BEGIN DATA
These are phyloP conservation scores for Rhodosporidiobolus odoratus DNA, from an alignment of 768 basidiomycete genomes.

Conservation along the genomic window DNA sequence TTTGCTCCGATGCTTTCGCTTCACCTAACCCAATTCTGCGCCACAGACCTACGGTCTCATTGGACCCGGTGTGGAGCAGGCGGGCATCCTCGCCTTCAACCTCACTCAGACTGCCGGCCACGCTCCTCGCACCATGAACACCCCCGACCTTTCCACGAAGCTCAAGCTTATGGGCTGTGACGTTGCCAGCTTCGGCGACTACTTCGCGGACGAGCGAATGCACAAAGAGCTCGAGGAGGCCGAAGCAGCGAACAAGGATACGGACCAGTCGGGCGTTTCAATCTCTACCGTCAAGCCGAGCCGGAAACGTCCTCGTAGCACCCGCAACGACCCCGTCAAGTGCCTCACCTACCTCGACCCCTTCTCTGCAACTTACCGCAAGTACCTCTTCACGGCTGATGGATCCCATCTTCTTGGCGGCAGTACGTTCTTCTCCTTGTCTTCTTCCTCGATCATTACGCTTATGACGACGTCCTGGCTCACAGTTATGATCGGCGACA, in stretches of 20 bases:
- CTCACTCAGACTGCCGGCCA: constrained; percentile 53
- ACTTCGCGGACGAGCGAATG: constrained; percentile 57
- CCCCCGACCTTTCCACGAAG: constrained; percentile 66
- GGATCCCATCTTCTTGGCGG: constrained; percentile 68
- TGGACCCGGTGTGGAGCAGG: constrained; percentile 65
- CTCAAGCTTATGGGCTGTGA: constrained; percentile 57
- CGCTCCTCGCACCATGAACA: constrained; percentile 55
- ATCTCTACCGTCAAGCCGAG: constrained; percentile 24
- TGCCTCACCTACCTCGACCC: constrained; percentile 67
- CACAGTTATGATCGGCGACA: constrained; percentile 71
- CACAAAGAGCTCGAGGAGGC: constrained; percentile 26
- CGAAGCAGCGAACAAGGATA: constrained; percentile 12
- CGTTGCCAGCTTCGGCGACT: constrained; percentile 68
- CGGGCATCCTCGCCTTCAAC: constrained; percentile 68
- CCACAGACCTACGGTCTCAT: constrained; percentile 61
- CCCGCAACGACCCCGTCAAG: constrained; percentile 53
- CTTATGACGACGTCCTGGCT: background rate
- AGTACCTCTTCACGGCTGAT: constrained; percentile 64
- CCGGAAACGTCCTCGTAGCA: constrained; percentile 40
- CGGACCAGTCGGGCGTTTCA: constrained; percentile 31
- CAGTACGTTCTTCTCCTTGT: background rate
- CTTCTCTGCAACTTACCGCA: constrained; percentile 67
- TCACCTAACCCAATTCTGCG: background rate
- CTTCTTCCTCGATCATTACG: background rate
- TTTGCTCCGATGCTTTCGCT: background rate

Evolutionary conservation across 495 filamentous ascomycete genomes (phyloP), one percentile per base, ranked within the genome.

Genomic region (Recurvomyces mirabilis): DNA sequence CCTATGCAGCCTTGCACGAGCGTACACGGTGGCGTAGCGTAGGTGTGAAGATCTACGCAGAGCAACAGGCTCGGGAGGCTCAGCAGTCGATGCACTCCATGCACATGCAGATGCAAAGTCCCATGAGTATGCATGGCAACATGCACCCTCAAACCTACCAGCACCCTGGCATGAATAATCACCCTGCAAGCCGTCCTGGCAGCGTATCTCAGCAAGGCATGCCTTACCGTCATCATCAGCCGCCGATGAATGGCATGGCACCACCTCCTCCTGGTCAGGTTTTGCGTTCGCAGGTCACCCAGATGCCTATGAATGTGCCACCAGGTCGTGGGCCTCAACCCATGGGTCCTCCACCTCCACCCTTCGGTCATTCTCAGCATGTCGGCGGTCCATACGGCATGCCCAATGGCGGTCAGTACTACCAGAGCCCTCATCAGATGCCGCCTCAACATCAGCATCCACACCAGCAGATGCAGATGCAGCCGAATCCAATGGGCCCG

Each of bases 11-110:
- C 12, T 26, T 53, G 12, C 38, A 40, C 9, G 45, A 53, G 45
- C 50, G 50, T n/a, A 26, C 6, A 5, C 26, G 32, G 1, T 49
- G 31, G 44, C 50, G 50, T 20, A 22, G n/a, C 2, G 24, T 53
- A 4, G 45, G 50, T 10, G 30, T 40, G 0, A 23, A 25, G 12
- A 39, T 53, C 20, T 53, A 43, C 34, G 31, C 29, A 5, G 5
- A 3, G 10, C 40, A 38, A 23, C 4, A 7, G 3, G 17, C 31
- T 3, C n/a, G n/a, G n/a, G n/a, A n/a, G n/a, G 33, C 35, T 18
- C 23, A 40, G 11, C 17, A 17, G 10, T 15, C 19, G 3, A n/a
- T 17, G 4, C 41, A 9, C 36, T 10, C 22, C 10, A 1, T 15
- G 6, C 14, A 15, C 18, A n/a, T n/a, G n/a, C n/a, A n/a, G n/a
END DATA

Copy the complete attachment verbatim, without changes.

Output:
These are phyloP conservation scores for Rhodosporidiobolus odoratus DNA, from an alignment of 768 basidiomycete genomes.

Conservation along the genomic window DNA sequence TTTGCTCCGATGCTTTCGCTTCACCTAACCCAATTCTGCGCCACAGACCTACGGTCTCATTGGACCCGGTGTGGAGCAGGCGGGCATCCTCGCCTTCAACCTCACTCAGACTGCCGGCCACGCTCCTCGCACCATGAACACCCCCGACCTTTCCACGAAGCTCAAGCTTATGGGCTGTGACGTTGCCAGCTTCGGCGACTACTTCGCGGACGAGCGAATGCACAAAGAGCTCGAGGAGGCCGAAGCAGCGAACAAGGATACGGACCAGTCGGGCGTTTCAATCTCTACCGTCAAGCCGAGCCGGAAACGTCCTCGTAGCACCCGCAACGACCCCGTCAAGTGCCTCACCTACCTCGACCCCTTCTCTGCAACTTACCGCAAGTACCTCTTCACGGCTGATGGATCCCATCTTCTTGGCGGCAGTACGTTCTTCTCCTTGTCTTCTTCCTCGATCATTACGCTTATGACGACGTCCTGGCTCACAGTTATGATCGGCGACA, in stretches of 20 bases:
- CTCACTCAGACTGCCGGCCA: constrained; percentile 53
- ACTTCGCGGACGAGCGAATG: constrained; percentile 57
- CCCCCGACCTTTCCACGAAG: constrained; percentile 66
- GGATCCCATCTTCTTGGCGG: constrained; percentile 68
- TGGACCCGGTGTGGAGCAGG: constrained; percentile 65
- CTCAAGCTTATGGGCTGTGA: constrained; percentile 57
- CGCTCCTCGCACCATGAACA: constrained; percentile 55
- ATCTCTACCGTCAAGCCGAG: constrained; percentile 24
- TGCCTCACCTACCTCGACCC: constrained; percentile 67
- CACAGTTATGATCGGCGACA: constrained; percentile 71
- CACAAAGAGCTCGAGGAGGC: constrained; percentile 26
- CGAAGCAGCGAACAAGGATA: constrained; percentile 12
- CGTTGCCAGCTTCGGCGACT: constrained; percentile 68
- CGGGCATCCTCGCCTTCAAC: constrained; percentile 68
- CCACAGACCTACGGTCTCAT: constrained; percentile 61
- CCCGCAACGACCCCGTCAAG: constrained; percentile 53
- CTTATGACGACGTCCTGGCT: background rate
- AGTACCTCTTCACGGCTGAT: constrained; percentile 64
- CCGGAAACGTCCTCGTAGCA: constrained; percentile 40
- CGGACCAGTCGGGCGTTTCA: constrained; percentile 31
- CAGTACGTTCTTCTCCTTGT: background rate
- CTTCTCTGCAACTTACCGCA: constrained; percentile 67
- TCACCTAACCCAATTCTGCG: background rate
- CTTCTTCCTCGATCATTACG: background rate
- TTTGCTCCGATGCTTTCGCT: background rate

Evolutionary conservation across 495 filamentous ascomycete genomes (phyloP), one percentile per base, ranked within the genome.

Genomic region (Recurvomyces mirabilis): DNA sequence CCTATGCAGCCTTGCACGAGCGTACACGGTGGCGTAGCGTAGGTGTGAAGATCTACGCAGAGCAACAGGCTCGGGAGGCTCAGCAGTCGATGCACTCCATGCACATGCAGATGCAAAGTCCCATGAGTATGCATGGCAACATGCACCCTCAAACCTACCAGCACCCTGGCATGAATAATCACCCTGCAAGCCGTCCTGGCAGCGTATCTCAGCAAGGCATGCCTTACCGTCATCATCAGCCGCCGATGAATGGCATGGCACCACCTCCTCCTGGTCAGGTTTTGCGTTCGCAGGTCACCCAGATGCCTATGAATGTGCCACCAGGTCGTGGGCCTCAACCCATGGGTCCTCCACCTCCACCCTTCGGTCATTCTCAGCATGTCGGCGGTCCATACGGCATGCCCAATGGCGGTCAGTACTACCAGAGCCCTCATCAGATGCCGCCTCAACATCAGCATCCACACCAGCAGATGCAGATGCAGCCGAATCCAATGGGCCCG

Each of bases 11-110:
- C 12, T 26, T 53, G 12, C 38, A 40, C 9, G 45, A 53, G 45
- C 50, G 50, T n/a, A 26, C 6, A 5, C 26, G 32, G 1, T 49
- G 31, G 44, C 50, G 50, T 20, A 22, G n/a, C 2, G 24, T 53
- A 4, G 45, G 50, T 10, G 30, T 40, G 0, A 23, A 25, G 12
- A 39, T 53, C 20, T 53, A 43, C 34, G 31, C 29, A 5, G 5
- A 3, G 10, C 40, A 38, A 23, C 4, A 7, G 3, G 17, C 31
- T 3, C n/a, G n/a, G n/a, G n/a, A n/a, G n/a, G 33, C 35, T 18
- C 23, A 40, G 11, C 17, A 17, G 10, T 15, C 19, G 3, A n/a
- T 17, G 4, C 41, A 9, C 36, T 10, C 22, C 10, A 1, T 15
- G 6, C 14, A 15, C 18, A n/a, T n/a, G n/a, C n/a, A n/a, G n/a